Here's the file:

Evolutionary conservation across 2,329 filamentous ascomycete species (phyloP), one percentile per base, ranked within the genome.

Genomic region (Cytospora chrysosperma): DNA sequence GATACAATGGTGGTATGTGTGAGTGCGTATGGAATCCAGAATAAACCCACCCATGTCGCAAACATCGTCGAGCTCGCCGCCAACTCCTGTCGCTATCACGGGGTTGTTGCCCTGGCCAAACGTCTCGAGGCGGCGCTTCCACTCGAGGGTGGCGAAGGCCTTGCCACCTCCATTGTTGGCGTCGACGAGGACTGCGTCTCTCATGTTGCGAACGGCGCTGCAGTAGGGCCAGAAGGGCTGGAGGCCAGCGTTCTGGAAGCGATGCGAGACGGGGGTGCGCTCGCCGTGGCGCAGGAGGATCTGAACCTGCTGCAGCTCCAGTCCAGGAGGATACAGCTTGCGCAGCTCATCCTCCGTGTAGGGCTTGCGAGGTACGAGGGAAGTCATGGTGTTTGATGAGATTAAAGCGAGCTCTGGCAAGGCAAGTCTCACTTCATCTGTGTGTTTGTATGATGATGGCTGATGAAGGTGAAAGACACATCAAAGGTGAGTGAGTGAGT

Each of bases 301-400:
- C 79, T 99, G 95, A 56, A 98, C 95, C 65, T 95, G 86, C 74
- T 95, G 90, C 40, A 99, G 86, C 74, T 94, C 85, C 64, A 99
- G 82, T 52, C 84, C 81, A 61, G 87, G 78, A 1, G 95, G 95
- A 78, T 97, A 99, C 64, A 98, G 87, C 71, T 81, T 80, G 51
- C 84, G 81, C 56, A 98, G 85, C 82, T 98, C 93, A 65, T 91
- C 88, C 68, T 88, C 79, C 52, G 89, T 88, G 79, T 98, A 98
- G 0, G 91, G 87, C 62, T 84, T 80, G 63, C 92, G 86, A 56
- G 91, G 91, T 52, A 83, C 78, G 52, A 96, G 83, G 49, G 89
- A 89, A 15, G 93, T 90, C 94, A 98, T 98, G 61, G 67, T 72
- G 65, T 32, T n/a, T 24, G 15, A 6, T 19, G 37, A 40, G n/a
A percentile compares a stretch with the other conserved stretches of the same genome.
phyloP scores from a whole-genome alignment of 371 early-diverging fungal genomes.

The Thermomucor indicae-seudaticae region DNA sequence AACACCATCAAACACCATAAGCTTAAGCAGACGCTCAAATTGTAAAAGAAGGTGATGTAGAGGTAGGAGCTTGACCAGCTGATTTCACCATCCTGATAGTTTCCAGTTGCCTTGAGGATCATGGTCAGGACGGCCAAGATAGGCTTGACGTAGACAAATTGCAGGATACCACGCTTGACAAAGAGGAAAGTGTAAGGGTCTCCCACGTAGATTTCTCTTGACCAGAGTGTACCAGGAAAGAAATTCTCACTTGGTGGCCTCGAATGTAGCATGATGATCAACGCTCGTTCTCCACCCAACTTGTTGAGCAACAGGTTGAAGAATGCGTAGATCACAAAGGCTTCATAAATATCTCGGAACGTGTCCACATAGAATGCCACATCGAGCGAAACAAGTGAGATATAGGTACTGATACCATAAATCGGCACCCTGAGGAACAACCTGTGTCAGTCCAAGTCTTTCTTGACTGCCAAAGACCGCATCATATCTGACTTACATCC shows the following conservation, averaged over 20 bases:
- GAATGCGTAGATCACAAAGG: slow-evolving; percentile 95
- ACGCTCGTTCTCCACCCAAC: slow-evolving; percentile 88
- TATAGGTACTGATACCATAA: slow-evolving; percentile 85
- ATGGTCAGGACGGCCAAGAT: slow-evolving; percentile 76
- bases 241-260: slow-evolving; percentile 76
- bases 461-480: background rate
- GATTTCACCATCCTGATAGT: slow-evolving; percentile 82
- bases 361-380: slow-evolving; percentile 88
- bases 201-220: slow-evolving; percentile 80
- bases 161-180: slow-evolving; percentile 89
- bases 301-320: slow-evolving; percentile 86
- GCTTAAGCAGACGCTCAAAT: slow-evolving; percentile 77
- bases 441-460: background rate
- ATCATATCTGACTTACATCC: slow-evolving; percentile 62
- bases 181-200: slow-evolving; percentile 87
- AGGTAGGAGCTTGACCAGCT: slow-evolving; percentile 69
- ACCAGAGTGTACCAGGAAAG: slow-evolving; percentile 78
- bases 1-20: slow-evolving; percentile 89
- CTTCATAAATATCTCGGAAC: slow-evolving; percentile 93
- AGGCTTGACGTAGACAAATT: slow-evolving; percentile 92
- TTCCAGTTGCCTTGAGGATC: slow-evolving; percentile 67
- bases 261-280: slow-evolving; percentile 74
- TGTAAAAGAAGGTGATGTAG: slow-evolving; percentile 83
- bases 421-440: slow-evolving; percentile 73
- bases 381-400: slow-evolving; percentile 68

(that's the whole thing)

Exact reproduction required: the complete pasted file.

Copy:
Evolutionary conservation across 2,329 filamentous ascomycete species (phyloP), one percentile per base, ranked within the genome.

Genomic region (Cytospora chrysosperma): DNA sequence GATACAATGGTGGTATGTGTGAGTGCGTATGGAATCCAGAATAAACCCACCCATGTCGCAAACATCGTCGAGCTCGCCGCCAACTCCTGTCGCTATCACGGGGTTGTTGCCCTGGCCAAACGTCTCGAGGCGGCGCTTCCACTCGAGGGTGGCGAAGGCCTTGCCACCTCCATTGTTGGCGTCGACGAGGACTGCGTCTCTCATGTTGCGAACGGCGCTGCAGTAGGGCCAGAAGGGCTGGAGGCCAGCGTTCTGGAAGCGATGCGAGACGGGGGTGCGCTCGCCGTGGCGCAGGAGGATCTGAACCTGCTGCAGCTCCAGTCCAGGAGGATACAGCTTGCGCAGCTCATCCTCCGTGTAGGGCTTGCGAGGTACGAGGGAAGTCATGGTGTTTGATGAGATTAAAGCGAGCTCTGGCAAGGCAAGTCTCACTTCATCTGTGTGTTTGTATGATGATGGCTGATGAAGGTGAAAGACACATCAAAGGTGAGTGAGTGAGT

Each of bases 301-400:
- C 79, T 99, G 95, A 56, A 98, C 95, C 65, T 95, G 86, C 74
- T 95, G 90, C 40, A 99, G 86, C 74, T 94, C 85, C 64, A 99
- G 82, T 52, C 84, C 81, A 61, G 87, G 78, A 1, G 95, G 95
- A 78, T 97, A 99, C 64, A 98, G 87, C 71, T 81, T 80, G 51
- C 84, G 81, C 56, A 98, G 85, C 82, T 98, C 93, A 65, T 91
- C 88, C 68, T 88, C 79, C 52, G 89, T 88, G 79, T 98, A 98
- G 0, G 91, G 87, C 62, T 84, T 80, G 63, C 92, G 86, A 56
- G 91, G 91, T 52, A 83, C 78, G 52, A 96, G 83, G 49, G 89
- A 89, A 15, G 93, T 90, C 94, A 98, T 98, G 61, G 67, T 72
- G 65, T 32, T n/a, T 24, G 15, A 6, T 19, G 37, A 40, G n/a
A percentile compares a stretch with the other conserved stretches of the same genome.
phyloP scores from a whole-genome alignment of 371 early-diverging fungal genomes.

The Thermomucor indicae-seudaticae region DNA sequence AACACCATCAAACACCATAAGCTTAAGCAGACGCTCAAATTGTAAAAGAAGGTGATGTAGAGGTAGGAGCTTGACCAGCTGATTTCACCATCCTGATAGTTTCCAGTTGCCTTGAGGATCATGGTCAGGACGGCCAAGATAGGCTTGACGTAGACAAATTGCAGGATACCACGCTTGACAAAGAGGAAAGTGTAAGGGTCTCCCACGTAGATTTCTCTTGACCAGAGTGTACCAGGAAAGAAATTCTCACTTGGTGGCCTCGAATGTAGCATGATGATCAACGCTCGTTCTCCACCCAACTTGTTGAGCAACAGGTTGAAGAATGCGTAGATCACAAAGGCTTCATAAATATCTCGGAACGTGTCCACATAGAATGCCACATCGAGCGAAACAAGTGAGATATAGGTACTGATACCATAAATCGGCACCCTGAGGAACAACCTGTGTCAGTCCAAGTCTTTCTTGACTGCCAAAGACCGCATCATATCTGACTTACATCC shows the following conservation, averaged over 20 bases:
- GAATGCGTAGATCACAAAGG: slow-evolving; percentile 95
- ACGCTCGTTCTCCACCCAAC: slow-evolving; percentile 88
- TATAGGTACTGATACCATAA: slow-evolving; percentile 85
- ATGGTCAGGACGGCCAAGAT: slow-evolving; percentile 76
- bases 241-260: slow-evolving; percentile 76
- bases 461-480: background rate
- GATTTCACCATCCTGATAGT: slow-evolving; percentile 82
- bases 361-380: slow-evolving; percentile 88
- bases 201-220: slow-evolving; percentile 80
- bases 161-180: slow-evolving; percentile 89
- bases 301-320: slow-evolving; percentile 86
- GCTTAAGCAGACGCTCAAAT: slow-evolving; percentile 77
- bases 441-460: background rate
- ATCATATCTGACTTACATCC: slow-evolving; percentile 62
- bases 181-200: slow-evolving; percentile 87
- AGGTAGGAGCTTGACCAGCT: slow-evolving; percentile 69
- ACCAGAGTGTACCAGGAAAG: slow-evolving; percentile 78
- bases 1-20: slow-evolving; percentile 89
- CTTCATAAATATCTCGGAAC: slow-evolving; percentile 93
- AGGCTTGACGTAGACAAATT: slow-evolving; percentile 92
- TTCCAGTTGCCTTGAGGATC: slow-evolving; percentile 67
- bases 261-280: slow-evolving; percentile 74
- TGTAAAAGAAGGTGATGTAG: slow-evolving; percentile 83
- bases 421-440: slow-evolving; percentile 73
- bases 381-400: slow-evolving; percentile 68